- TOP PLAYERSOffensePABLO S. TORRE | August 20, 2012
- TAMPA BAY buccaneersENEMY lines WHAT A RIVAL COACH SAYSJune 28, 2012
- Faces in the CrowdJune 11, 2001
We would go after them on the first fine Sunday—if we ever saw another one—following the rain. Essential conditions: a fair Sunday, following immediately upon a spell of bad weather. The bad weather we were having this winter—parbleu! Days indoors while the windowpanes streamed. Day after day as dark and dank as a cave. Days when you could part the fog with your hands. When you groped your way to the boulangerie for your daily bread, encountering in the Cimmerian gloom some bent old woman swathed in her widow's weeds. When, in a short-lived lifting of the fog, the low, little half-timbered farmhouses appeared again in the nearby fields like a fleet of fishing boats anchored in port, afraid to venture beyond sound of the church's muffled bells. Our first condition was being met. Bon! For our purposes, the ground must be soft, muddy. We must be able to track our quarry to their lair. They travel in droves, and they range widely—here one day, miles away the next. Unless their signs have been freshly sighted and they are known to be in a certain covert, then you are wasting your time hunting them.
Droves? Wild boars in droves? Could this be? When I, in a novel set in East Texas, had required one for a character to kill, I had had to import the boar from over the line in Louisiana. But here in the Sologne, a district of France less than a hundred miles due south of Paris, they have them in droves. They have got entirely too many of them, more than they want, more than they know what to do with. Here they are a nuisance, a pest, a varmint. For this is a region of grain farming (especially corn), truck gardening and plant nurseries, and the wild boars, the sangliers, are voracious, omnivorous and prolific. It is impossible to deplete their numbers; impossible, except around small plots, to fence strongly enough to keep the brutes out.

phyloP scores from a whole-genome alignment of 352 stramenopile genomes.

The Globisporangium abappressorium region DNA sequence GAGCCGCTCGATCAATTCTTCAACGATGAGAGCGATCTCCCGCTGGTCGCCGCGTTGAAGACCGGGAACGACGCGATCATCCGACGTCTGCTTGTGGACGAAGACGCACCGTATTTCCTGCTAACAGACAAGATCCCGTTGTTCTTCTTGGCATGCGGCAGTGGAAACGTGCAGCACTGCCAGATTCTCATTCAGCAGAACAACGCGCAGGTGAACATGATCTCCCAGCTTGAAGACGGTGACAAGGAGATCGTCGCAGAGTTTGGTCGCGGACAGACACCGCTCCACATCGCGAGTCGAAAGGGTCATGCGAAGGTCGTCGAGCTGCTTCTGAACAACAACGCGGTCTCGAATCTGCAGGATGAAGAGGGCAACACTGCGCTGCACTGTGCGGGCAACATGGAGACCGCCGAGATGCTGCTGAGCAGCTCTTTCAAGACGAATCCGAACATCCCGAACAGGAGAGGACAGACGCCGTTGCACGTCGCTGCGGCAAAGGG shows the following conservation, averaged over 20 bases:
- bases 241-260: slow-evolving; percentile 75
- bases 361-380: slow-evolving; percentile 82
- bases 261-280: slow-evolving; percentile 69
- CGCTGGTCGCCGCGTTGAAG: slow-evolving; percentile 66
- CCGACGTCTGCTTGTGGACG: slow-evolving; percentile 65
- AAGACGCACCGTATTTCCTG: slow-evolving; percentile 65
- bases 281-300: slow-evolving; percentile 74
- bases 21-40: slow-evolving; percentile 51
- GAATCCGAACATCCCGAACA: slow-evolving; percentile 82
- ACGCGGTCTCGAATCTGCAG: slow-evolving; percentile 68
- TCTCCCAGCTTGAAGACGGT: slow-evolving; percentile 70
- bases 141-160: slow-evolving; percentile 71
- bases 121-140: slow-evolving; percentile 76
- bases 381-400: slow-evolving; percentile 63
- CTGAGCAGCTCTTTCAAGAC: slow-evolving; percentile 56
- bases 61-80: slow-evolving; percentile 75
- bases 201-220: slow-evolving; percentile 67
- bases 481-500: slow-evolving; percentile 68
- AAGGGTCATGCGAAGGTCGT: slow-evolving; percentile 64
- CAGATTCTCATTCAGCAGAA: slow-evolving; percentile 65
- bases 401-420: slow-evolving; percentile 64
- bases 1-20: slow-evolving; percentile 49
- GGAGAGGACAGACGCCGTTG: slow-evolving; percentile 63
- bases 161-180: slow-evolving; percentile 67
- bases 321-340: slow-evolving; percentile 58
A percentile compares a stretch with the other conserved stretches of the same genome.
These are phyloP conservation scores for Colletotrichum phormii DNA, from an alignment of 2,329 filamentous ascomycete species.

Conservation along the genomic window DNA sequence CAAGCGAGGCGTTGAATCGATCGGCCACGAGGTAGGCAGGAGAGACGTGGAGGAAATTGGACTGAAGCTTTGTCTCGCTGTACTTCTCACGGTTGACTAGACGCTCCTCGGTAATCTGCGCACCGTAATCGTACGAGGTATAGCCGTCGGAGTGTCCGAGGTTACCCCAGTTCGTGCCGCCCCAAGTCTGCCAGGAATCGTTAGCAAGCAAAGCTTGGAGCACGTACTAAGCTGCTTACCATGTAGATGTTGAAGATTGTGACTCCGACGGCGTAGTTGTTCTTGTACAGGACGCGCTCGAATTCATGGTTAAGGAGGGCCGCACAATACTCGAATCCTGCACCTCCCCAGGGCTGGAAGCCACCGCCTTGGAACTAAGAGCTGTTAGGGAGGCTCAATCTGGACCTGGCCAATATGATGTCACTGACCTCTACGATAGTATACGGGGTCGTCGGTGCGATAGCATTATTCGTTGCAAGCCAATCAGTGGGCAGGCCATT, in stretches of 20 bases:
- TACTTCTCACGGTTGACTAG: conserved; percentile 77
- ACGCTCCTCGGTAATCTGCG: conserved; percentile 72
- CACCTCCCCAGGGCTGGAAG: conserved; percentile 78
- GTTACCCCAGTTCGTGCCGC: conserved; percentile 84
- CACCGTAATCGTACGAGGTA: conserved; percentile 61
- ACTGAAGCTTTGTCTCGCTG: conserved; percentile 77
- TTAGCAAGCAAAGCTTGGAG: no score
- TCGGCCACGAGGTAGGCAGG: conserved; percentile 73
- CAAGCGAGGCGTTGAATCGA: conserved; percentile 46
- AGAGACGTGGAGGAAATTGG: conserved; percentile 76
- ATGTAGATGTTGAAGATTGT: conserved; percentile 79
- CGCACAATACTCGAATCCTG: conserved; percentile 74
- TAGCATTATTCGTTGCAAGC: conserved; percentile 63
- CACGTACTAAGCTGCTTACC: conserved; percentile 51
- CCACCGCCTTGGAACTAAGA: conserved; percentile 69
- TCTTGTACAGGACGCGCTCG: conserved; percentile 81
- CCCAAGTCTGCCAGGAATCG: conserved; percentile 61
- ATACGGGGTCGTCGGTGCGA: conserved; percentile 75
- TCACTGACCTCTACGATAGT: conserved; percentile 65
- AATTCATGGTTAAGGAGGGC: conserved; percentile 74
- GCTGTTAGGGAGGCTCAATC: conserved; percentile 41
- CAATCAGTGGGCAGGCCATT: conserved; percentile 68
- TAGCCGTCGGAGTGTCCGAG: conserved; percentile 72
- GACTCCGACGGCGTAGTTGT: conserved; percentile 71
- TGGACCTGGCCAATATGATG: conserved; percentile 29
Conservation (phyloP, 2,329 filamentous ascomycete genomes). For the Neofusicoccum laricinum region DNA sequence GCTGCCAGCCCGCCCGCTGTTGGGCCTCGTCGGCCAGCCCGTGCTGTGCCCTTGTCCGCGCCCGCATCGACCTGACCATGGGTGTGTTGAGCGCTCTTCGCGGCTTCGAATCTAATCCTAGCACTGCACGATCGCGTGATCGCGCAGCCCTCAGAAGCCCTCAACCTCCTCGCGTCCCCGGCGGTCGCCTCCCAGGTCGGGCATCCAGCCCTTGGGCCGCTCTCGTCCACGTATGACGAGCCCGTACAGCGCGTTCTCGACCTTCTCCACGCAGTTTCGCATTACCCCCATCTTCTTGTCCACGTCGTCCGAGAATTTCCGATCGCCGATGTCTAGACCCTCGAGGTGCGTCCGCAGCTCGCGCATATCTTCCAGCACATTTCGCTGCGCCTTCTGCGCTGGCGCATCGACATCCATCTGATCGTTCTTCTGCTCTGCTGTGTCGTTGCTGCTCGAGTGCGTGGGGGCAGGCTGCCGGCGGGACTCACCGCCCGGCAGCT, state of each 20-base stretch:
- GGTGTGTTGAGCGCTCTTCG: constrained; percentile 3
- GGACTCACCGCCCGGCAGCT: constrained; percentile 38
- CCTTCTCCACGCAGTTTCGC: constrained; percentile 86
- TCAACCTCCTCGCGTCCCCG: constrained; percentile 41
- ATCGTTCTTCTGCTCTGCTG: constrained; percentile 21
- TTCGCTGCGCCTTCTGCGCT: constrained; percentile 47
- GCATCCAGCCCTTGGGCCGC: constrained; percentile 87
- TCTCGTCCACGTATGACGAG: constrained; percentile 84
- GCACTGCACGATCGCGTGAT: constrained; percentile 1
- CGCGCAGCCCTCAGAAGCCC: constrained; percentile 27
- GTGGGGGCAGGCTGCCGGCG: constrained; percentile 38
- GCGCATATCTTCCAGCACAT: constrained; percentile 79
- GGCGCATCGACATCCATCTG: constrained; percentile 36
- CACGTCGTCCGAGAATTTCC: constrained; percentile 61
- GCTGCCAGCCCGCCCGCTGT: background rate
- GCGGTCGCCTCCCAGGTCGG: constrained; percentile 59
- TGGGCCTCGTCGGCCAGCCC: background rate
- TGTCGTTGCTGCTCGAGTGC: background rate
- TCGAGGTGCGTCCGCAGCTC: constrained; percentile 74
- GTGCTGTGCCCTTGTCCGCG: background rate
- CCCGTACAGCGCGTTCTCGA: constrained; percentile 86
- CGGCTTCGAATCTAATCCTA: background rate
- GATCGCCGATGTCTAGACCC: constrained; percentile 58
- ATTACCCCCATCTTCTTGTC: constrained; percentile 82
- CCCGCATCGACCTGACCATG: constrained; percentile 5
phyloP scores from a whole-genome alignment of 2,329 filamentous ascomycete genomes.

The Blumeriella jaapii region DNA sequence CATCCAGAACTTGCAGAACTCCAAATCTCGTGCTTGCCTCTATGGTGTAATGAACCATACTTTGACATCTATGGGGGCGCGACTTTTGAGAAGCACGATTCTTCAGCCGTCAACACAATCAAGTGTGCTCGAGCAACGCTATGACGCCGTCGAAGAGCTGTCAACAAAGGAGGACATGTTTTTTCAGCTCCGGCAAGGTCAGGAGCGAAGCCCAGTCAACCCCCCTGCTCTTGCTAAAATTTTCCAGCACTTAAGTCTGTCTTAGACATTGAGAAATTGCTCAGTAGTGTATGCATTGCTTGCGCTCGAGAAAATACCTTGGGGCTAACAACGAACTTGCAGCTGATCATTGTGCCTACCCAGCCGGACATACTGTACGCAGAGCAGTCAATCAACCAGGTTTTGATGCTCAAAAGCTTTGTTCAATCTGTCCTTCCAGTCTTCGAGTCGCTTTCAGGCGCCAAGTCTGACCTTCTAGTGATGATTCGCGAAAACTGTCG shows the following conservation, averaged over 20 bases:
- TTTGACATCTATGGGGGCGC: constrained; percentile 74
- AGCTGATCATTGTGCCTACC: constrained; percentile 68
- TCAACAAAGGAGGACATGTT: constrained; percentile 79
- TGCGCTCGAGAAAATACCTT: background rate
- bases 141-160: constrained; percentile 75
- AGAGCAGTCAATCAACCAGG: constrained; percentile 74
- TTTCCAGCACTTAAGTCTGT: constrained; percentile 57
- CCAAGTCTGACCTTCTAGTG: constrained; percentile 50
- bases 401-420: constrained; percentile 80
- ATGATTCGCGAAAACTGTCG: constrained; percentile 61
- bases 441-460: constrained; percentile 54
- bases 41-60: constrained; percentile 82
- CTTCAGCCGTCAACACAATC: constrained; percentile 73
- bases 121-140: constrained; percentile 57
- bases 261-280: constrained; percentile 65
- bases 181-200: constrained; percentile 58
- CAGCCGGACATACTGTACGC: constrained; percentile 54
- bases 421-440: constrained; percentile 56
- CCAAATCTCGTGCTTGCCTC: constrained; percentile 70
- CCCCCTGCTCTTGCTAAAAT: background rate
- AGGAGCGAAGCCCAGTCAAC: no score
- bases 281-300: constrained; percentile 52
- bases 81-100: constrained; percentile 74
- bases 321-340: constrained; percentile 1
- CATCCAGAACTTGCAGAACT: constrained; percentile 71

The Sologne has long been the hunting center of France. Game of all kinds abounds here. You lose count of the pheasants in the roadside fields after driving for a quarter of an hour. Game may legally be sold in this country, and outside the shops at this, the open, season hang mallards, partridges, rabbits and hares, deer and roebuck. It is not cheap, but it is plentiful.
The area, always sparsely populated, went strongly Protestant in the religious wars, lost, of course, and was desolated. A marshy place, low-lying and fiat, periodically flooded by its many rivers, it was then practically abandoned, shunned as savage and pestilential. Wild animals took it over. The nobility used it as their hunting grounds; it was good for little else. Not until Napoleon III was draining and reforestation undertaken. Odd, that penchant of dictators for glorifying themselves and currying favor by reclaiming swamps.
Now, though much of the district is still wild woodlands, still held as hunting preserves, much of it is cultivated—despite the poorness of the soil. This proximity of crops to coverts has increased the amount of game—especially those impudent, wily and gluttonous creatures, wild boars.
The long tradition of hunting, here in the valley between the rivers Loire and Cher, has produced attendant crafts, fine arts, history, legend and lore, much of it preserved in the Museum of the Hunt in nearby Gien. Gunmakers in towns along the Loire still turn out fine shotguns by hand—lock, stock and barrel—with side-by-side double-barrels (that lost art in America) and with, if you prefer, the hammers on the outside in the old fashion; these will cost you not less but rather more. Hunting horns are still made, the making of the great ones for the stag hunt being a skill passed down from father to son. The tubes for these are hand-drawn, hand-curved, the bells hand-hammered, the whole thing gold-plated, chased in silver with scenes of the hunt; the finished product is a piece of jewelry, and costs accordingly. The chipping of flints for flintlock fowling pieces and rifles was a local cottage industry lasting well into the age of photography. The museum in Gien has a photograph—circa 1875, I would guess—of a man and wife seated outside their door engaged in this work, along with a flintmaker's bench and hammers, and flints in various stages of completion. They would not have had to look far for flint. The solid part of this part of the world is made of it.